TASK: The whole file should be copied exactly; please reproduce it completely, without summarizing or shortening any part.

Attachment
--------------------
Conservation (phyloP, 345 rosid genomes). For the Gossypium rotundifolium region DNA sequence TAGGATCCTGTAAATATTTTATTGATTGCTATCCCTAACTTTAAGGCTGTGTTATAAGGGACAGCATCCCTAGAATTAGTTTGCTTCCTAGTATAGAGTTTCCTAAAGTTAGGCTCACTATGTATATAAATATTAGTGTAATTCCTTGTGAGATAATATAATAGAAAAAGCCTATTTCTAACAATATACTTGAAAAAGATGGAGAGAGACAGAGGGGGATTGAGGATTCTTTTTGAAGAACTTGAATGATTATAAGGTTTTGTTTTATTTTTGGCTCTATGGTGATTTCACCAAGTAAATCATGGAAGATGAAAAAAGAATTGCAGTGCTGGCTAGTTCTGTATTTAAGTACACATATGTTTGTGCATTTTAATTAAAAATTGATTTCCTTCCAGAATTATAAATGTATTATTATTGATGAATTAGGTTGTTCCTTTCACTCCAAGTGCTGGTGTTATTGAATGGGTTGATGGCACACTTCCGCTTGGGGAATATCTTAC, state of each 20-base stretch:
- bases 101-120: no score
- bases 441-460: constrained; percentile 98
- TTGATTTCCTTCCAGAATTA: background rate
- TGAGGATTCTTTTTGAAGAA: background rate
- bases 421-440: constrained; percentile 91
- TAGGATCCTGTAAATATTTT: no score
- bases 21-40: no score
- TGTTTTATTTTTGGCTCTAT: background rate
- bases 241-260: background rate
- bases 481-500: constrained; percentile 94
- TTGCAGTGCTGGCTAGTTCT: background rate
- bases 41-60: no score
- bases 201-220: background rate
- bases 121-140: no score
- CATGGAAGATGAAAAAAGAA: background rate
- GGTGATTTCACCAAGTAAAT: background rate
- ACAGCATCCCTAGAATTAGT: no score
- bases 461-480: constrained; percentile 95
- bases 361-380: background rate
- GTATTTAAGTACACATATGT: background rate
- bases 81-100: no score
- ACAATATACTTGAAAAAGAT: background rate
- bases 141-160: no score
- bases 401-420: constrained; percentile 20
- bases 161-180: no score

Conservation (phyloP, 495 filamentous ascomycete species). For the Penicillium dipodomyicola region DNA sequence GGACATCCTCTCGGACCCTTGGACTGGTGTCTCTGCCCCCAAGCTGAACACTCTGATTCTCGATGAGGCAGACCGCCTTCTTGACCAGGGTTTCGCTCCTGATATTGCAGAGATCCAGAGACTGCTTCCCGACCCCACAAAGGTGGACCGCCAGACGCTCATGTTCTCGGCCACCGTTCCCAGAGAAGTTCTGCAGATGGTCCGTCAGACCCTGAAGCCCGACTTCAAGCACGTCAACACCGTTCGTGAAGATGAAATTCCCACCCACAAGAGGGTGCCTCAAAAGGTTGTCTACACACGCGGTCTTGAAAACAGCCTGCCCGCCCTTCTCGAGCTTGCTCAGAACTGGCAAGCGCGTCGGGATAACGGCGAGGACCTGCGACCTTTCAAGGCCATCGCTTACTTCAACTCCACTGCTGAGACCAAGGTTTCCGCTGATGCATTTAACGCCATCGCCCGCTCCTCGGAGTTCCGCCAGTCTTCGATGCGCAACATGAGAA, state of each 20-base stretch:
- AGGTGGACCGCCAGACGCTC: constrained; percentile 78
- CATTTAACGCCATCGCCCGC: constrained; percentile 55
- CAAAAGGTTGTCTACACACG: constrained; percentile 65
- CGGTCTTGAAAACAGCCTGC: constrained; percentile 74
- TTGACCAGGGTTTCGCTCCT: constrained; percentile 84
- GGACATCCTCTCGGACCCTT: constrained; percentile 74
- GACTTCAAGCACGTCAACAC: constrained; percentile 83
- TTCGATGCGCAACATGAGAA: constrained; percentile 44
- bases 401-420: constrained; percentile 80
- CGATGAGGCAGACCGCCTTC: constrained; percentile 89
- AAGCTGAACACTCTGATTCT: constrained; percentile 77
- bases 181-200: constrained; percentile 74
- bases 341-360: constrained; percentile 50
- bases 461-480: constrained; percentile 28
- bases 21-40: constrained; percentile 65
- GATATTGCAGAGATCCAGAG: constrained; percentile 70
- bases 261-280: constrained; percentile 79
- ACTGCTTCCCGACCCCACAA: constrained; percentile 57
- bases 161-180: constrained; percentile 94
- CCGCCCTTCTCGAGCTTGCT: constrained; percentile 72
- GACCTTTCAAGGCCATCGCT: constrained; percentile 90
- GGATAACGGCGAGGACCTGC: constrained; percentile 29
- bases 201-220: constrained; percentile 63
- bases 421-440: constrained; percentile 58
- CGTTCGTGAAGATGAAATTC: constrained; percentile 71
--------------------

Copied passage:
Conservation (phyloP, 345 rosid genomes). For the Gossypium rotundifolium region DNA sequence TAGGATCCTGTAAATATTTTATTGATTGCTATCCCTAACTTTAAGGCTGTGTTATAAGGGACAGCATCCCTAGAATTAGTTTGCTTCCTAGTATAGAGTTTCCTAAAGTTAGGCTCACTATGTATATAAATATTAGTGTAATTCCTTGTGAGATAATATAATAGAAAAAGCCTATTTCTAACAATATACTTGAAAAAGATGGAGAGAGACAGAGGGGGATTGAGGATTCTTTTTGAAGAACTTGAATGATTATAAGGTTTTGTTTTATTTTTGGCTCTATGGTGATTTCACCAAGTAAATCATGGAAGATGAAAAAAGAATTGCAGTGCTGGCTAGTTCTGTATTTAAGTACACATATGTTTGTGCATTTTAATTAAAAATTGATTTCCTTCCAGAATTATAAATGTATTATTATTGATGAATTAGGTTGTTCCTTTCACTCCAAGTGCTGGTGTTATTGAATGGGTTGATGGCACACTTCCGCTTGGGGAATATCTTAC, state of each 20-base stretch:
- bases 101-120: no score
- bases 441-460: constrained; percentile 98
- TTGATTTCCTTCCAGAATTA: background rate
- TGAGGATTCTTTTTGAAGAA: background rate
- bases 421-440: constrained; percentile 91
- TAGGATCCTGTAAATATTTT: no score
- bases 21-40: no score
- TGTTTTATTTTTGGCTCTAT: background rate
- bases 241-260: background rate
- bases 481-500: constrained; percentile 94
- TTGCAGTGCTGGCTAGTTCT: background rate
- bases 41-60: no score
- bases 201-220: background rate
- bases 121-140: no score
- CATGGAAGATGAAAAAAGAA: background rate
- GGTGATTTCACCAAGTAAAT: background rate
- ACAGCATCCCTAGAATTAGT: no score
- bases 461-480: constrained; percentile 95
- bases 361-380: background rate
- GTATTTAAGTACACATATGT: background rate
- bases 81-100: no score
- ACAATATACTTGAAAAAGAT: background rate
- bases 141-160: no score
- bases 401-420: constrained; percentile 20
- bases 161-180: no score

Conservation (phyloP, 495 filamentous ascomycete species). For the Penicillium dipodomyicola region DNA sequence GGACATCCTCTCGGACCCTTGGACTGGTGTCTCTGCCCCCAAGCTGAACACTCTGATTCTCGATGAGGCAGACCGCCTTCTTGACCAGGGTTTCGCTCCTGATATTGCAGAGATCCAGAGACTGCTTCCCGACCCCACAAAGGTGGACCGCCAGACGCTCATGTTCTCGGCCACCGTTCCCAGAGAAGTTCTGCAGATGGTCCGTCAGACCCTGAAGCCCGACTTCAAGCACGTCAACACCGTTCGTGAAGATGAAATTCCCACCCACAAGAGGGTGCCTCAAAAGGTTGTCTACACACGCGGTCTTGAAAACAGCCTGCCCGCCCTTCTCGAGCTTGCTCAGAACTGGCAAGCGCGTCGGGATAACGGCGAGGACCTGCGACCTTTCAAGGCCATCGCTTACTTCAACTCCACTGCTGAGACCAAGGTTTCCGCTGATGCATTTAACGCCATCGCCCGCTCCTCGGAGTTCCGCCAGTCTTCGATGCGCAACATGAGAA, state of each 20-base stretch:
- AGGTGGACCGCCAGACGCTC: constrained; percentile 78
- CATTTAACGCCATCGCCCGC: constrained; percentile 55
- CAAAAGGTTGTCTACACACG: constrained; percentile 65
- CGGTCTTGAAAACAGCCTGC: constrained; percentile 74
- TTGACCAGGGTTTCGCTCCT: constrained; percentile 84
- GGACATCCTCTCGGACCCTT: constrained; percentile 74
- GACTTCAAGCACGTCAACAC: constrained; percentile 83
- TTCGATGCGCAACATGAGAA: constrained; percentile 44
- bases 401-420: constrained; percentile 80
- CGATGAGGCAGACCGCCTTC: constrained; percentile 89
- AAGCTGAACACTCTGATTCT: constrained; percentile 77
- bases 181-200: constrained; percentile 74
- bases 341-360: constrained; percentile 50
- bases 461-480: constrained; percentile 28
- bases 21-40: constrained; percentile 65
- GATATTGCAGAGATCCAGAG: constrained; percentile 70
- bases 261-280: constrained; percentile 79
- ACTGCTTCCCGACCCCACAA: constrained; percentile 57
- bases 161-180: constrained; percentile 94
- CCGCCCTTCTCGAGCTTGCT: constrained; percentile 72
- GACCTTTCAAGGCCATCGCT: constrained; percentile 90
- GGATAACGGCGAGGACCTGC: constrained; percentile 29
- bases 201-220: constrained; percentile 63
- bases 421-440: constrained; percentile 58
- CGTTCGTGAAGATGAAATTC: constrained; percentile 71